Vehicles that are ‘big’, and those that have ‘crazy horsepower’, are not necessarily one and the same. Plenty of small cars that have crazy horsepower, the mustangs, camaros, chargers, SUV’s with high power V-8 options rather than standard V-8 or 6. Something relatively big vehicles have over small ones: comfort and carrying capacity. My dad still has his now old though, I think maybe just 2000 or around there F-150 pickup. Thing rides like a dream, smooth. Gets decent gas mileage too, 18 or something like that. Not a big deal not having higher mileage when the yearly mileage is under 5K. As I earlier said: when gas prices rise, most people don’t stop driving…they just drive fewer miles.

          What is ‘car culture’, and is it ‘dead’ as some of bikeportland’s incessantly and absolutely contemptuous of motor vehicle use people commenting would seem to want to hope to have people enthusiastic of biking, want to believe? Different things I suppose, but no majority of people emblematic of car culture would fit the characterization pushed by ‘b carfree’ in his comment. (b carfree…get some sleep! …and get up from the right side of the bed occasionally, why don’t you?).

          Car culture, I’d say, is represented by the many people that very visibly enjoy motor vehicle use for practical travel, recreation and hobbies. Go to a cruise-in, there’s a huge list of them extending spring through fall in our area. Or a football game…tailgate parties are a big thing. Motor vehicles are a great thing for exploring the vast reaches of Oregon’s less populated country east of the cascades.

          Most people driving on any given day in the busy Metro area cities, seem to get along amazingly well with each other in very busy traffic, and with generally a great deal of consideration and care for road users of other modes of travel using the road. Riding a bike, I don’t think there’s anything special or magic about how I do it that would account for the great, quite consistent level of consideration for myself on the road that I receive from people driving.

          It’s a simply visible fact that on more and more streets during key travel times, the streets have reached and exceeded their capacity for having motor vehicle travel be practical. Everyone knows this…not a lot of people really have a good idea yet, how to handle the situation. An of course, some people don’t handle that uncertainty well, revealing this to be so in expressions of hostility and paranoia, like it sounds maybe characteristic of the feature video, which I haven’t watched, and probably is just as well I don’t.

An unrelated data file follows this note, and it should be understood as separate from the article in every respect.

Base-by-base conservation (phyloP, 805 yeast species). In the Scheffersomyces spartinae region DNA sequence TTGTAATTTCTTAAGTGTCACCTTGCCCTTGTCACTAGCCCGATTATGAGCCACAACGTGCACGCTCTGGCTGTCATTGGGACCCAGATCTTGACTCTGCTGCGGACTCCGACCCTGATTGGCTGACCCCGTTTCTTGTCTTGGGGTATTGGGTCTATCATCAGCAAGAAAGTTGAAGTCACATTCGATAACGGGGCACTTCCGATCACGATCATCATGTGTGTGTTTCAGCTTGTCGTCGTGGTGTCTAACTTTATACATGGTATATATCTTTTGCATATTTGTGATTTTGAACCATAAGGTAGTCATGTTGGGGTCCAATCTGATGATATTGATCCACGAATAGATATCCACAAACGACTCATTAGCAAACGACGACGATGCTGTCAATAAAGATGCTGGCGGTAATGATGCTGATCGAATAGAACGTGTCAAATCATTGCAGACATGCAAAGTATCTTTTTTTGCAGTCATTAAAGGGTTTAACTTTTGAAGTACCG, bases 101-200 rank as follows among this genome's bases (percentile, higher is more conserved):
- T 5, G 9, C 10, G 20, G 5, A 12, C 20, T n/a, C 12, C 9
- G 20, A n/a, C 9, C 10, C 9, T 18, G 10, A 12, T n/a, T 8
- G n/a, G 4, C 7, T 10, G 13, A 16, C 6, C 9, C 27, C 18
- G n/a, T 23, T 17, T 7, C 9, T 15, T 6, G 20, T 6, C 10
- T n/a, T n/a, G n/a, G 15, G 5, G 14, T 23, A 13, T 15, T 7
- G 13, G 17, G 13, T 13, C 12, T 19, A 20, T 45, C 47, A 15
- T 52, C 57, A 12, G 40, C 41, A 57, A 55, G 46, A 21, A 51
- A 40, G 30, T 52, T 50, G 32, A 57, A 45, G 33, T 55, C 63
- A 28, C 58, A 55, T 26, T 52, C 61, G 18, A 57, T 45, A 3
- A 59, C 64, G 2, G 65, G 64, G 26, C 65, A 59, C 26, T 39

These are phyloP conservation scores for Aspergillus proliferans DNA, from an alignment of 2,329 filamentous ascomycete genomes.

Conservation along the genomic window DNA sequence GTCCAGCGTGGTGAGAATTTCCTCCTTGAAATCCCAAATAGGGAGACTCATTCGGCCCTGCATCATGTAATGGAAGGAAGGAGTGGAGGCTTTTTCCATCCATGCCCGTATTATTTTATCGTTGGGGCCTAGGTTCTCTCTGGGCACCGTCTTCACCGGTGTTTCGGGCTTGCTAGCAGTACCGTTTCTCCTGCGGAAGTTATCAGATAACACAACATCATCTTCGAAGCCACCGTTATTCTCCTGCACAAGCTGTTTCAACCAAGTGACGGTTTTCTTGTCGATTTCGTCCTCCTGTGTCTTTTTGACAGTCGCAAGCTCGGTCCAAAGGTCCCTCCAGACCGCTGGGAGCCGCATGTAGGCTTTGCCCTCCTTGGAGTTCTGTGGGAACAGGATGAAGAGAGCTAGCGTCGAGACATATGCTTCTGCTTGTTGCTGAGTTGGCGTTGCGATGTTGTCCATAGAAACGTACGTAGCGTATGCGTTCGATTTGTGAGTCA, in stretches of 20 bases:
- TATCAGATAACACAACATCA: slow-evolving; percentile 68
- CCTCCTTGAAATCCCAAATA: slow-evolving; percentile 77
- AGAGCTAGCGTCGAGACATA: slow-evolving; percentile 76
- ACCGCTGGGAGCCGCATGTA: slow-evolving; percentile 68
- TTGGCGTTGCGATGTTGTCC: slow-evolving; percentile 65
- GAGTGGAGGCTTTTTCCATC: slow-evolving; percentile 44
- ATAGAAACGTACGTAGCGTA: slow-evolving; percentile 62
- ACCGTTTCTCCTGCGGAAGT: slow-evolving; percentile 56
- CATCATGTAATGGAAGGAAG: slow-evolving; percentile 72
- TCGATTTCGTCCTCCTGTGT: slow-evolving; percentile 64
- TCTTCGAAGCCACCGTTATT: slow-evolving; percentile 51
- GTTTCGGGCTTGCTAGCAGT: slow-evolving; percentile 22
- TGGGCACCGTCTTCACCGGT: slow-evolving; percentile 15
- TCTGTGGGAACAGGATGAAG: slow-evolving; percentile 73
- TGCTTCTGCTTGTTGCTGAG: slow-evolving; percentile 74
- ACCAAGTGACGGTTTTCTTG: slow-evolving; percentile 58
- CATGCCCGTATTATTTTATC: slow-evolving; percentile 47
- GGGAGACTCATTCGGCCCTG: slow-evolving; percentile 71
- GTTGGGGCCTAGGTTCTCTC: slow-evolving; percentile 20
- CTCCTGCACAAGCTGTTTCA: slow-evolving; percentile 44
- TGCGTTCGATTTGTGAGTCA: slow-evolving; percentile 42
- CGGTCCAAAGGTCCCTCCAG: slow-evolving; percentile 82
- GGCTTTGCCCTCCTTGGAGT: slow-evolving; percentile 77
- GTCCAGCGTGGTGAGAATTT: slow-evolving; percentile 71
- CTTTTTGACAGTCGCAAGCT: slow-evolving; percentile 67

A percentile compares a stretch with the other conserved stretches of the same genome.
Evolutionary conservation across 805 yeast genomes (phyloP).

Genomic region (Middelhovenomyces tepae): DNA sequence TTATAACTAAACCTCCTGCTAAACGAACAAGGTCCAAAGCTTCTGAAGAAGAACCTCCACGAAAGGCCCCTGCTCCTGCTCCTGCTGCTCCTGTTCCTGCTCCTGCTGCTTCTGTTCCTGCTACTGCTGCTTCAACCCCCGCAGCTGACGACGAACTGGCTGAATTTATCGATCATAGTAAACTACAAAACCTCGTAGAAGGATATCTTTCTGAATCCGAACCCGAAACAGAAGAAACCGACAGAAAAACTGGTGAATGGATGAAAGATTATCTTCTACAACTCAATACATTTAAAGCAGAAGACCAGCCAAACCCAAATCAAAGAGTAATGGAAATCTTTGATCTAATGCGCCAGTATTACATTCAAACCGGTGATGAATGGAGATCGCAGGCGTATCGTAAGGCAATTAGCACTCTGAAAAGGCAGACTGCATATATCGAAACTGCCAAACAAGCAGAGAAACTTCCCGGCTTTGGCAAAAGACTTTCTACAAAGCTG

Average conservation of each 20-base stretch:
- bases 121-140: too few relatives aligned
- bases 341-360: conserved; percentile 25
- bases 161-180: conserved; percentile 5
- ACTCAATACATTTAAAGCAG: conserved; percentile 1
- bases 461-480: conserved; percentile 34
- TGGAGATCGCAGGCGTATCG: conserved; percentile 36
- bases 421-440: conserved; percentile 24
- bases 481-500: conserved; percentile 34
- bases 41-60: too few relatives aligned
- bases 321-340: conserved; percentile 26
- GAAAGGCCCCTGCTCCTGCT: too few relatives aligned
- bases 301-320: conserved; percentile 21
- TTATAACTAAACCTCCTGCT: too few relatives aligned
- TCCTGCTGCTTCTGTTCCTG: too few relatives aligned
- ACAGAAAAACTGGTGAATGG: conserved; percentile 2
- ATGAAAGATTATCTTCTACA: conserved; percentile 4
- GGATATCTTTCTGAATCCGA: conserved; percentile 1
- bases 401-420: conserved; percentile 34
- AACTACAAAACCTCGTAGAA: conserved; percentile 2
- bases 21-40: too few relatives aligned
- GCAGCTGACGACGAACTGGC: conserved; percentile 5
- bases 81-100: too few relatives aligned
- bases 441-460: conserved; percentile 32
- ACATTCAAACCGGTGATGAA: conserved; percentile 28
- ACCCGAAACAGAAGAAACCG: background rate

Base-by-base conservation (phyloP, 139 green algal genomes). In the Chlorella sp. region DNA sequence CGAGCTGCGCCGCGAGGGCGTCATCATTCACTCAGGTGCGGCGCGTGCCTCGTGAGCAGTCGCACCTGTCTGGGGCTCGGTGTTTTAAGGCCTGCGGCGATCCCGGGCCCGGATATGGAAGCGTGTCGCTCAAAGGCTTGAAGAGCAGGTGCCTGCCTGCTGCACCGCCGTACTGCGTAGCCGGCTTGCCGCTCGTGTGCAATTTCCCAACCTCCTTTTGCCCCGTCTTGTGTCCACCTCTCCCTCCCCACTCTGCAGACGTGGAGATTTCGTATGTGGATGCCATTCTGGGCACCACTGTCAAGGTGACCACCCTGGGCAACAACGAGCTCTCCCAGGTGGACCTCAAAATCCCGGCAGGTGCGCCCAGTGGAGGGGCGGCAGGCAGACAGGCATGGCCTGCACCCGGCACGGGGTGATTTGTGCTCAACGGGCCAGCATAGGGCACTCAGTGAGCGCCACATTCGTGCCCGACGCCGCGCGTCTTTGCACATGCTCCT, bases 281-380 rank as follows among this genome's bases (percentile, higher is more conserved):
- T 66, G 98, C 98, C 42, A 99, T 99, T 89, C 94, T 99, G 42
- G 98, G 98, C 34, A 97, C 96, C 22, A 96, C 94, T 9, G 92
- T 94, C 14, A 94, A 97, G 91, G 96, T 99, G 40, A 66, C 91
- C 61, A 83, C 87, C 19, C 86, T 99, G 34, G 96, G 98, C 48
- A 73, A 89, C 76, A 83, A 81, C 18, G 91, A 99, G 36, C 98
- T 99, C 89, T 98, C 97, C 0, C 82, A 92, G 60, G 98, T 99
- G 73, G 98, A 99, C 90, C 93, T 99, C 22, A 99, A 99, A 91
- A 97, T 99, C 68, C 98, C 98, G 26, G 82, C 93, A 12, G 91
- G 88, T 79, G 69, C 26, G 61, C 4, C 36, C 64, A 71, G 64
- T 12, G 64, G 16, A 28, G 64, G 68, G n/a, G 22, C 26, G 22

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          • 9watts August 7, 2017 at 7:38 pm

            “bikeportland’s incessantly and absolutely contemptuous of motor vehicle use people commenting ”
            Cars are a problem, man, and not just because I say so. If they weren’t then that foolish lady in the video wouldn’t have to create a fake university to make her pathetic pitch to her disgruntled public about regulations.

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            • wsbob August 12, 2017 at 10:50 pm

              Traffic congestion, too much of it, is the problem, as are lack of good answers as to how to deal well with traffic congestion in ways that will be able to meet mostly everyone’s daily travel needs.

              In and around urban areas, the days of the road, free and open for wide ranging personal motor vehicle use are long gone. That is, the days when the roads were relatively empty of traffic to the point that someone driving that wanted to, during many hours of the day, daytime included, could hot foot it with abandon, and reasonably safely too.

              Today, in urban areas, everyone is basically locked in a traffic grid, often slow moving. Doesn’t much matter whether people driving are driving a 100 hp powered vehicle, or a 400hp powered vehicle…they’re all having to drive basically within the same narrow range of slow speed. So much for ‘the freedom of the road’. Understandably, to me at least, some people are upset about this, and long for ‘the good ol’ days’.

              I can’t have much respect at all for either camp…the people that feel they must nearly incessantly display animosity towards people that drive, nor for the people that feel they must incessantly display animosity towards people biking. These people’s unchecked emotions and behavior are not helping to resolve traffic congestion issues. Worse, they’re pitting some of the people using the road, against each other. They seem to like getting back at each other, and they’re doing so, I think, just delays progress towards accomplishing better road use conditions for everyone, by the mode range of travel used today…motor vehicle, walking, biking, skateboarding, etc.

              Unfortunately, there seems to be a lot of people today that continue to enjoy getting back at people whose mode of travel they don’t like. And others that seem to enjoy fanning those flames. Instead of getting serious where there’s a need to be, towards putting heads together and coming up with better ways to provide for people’s travel needs today.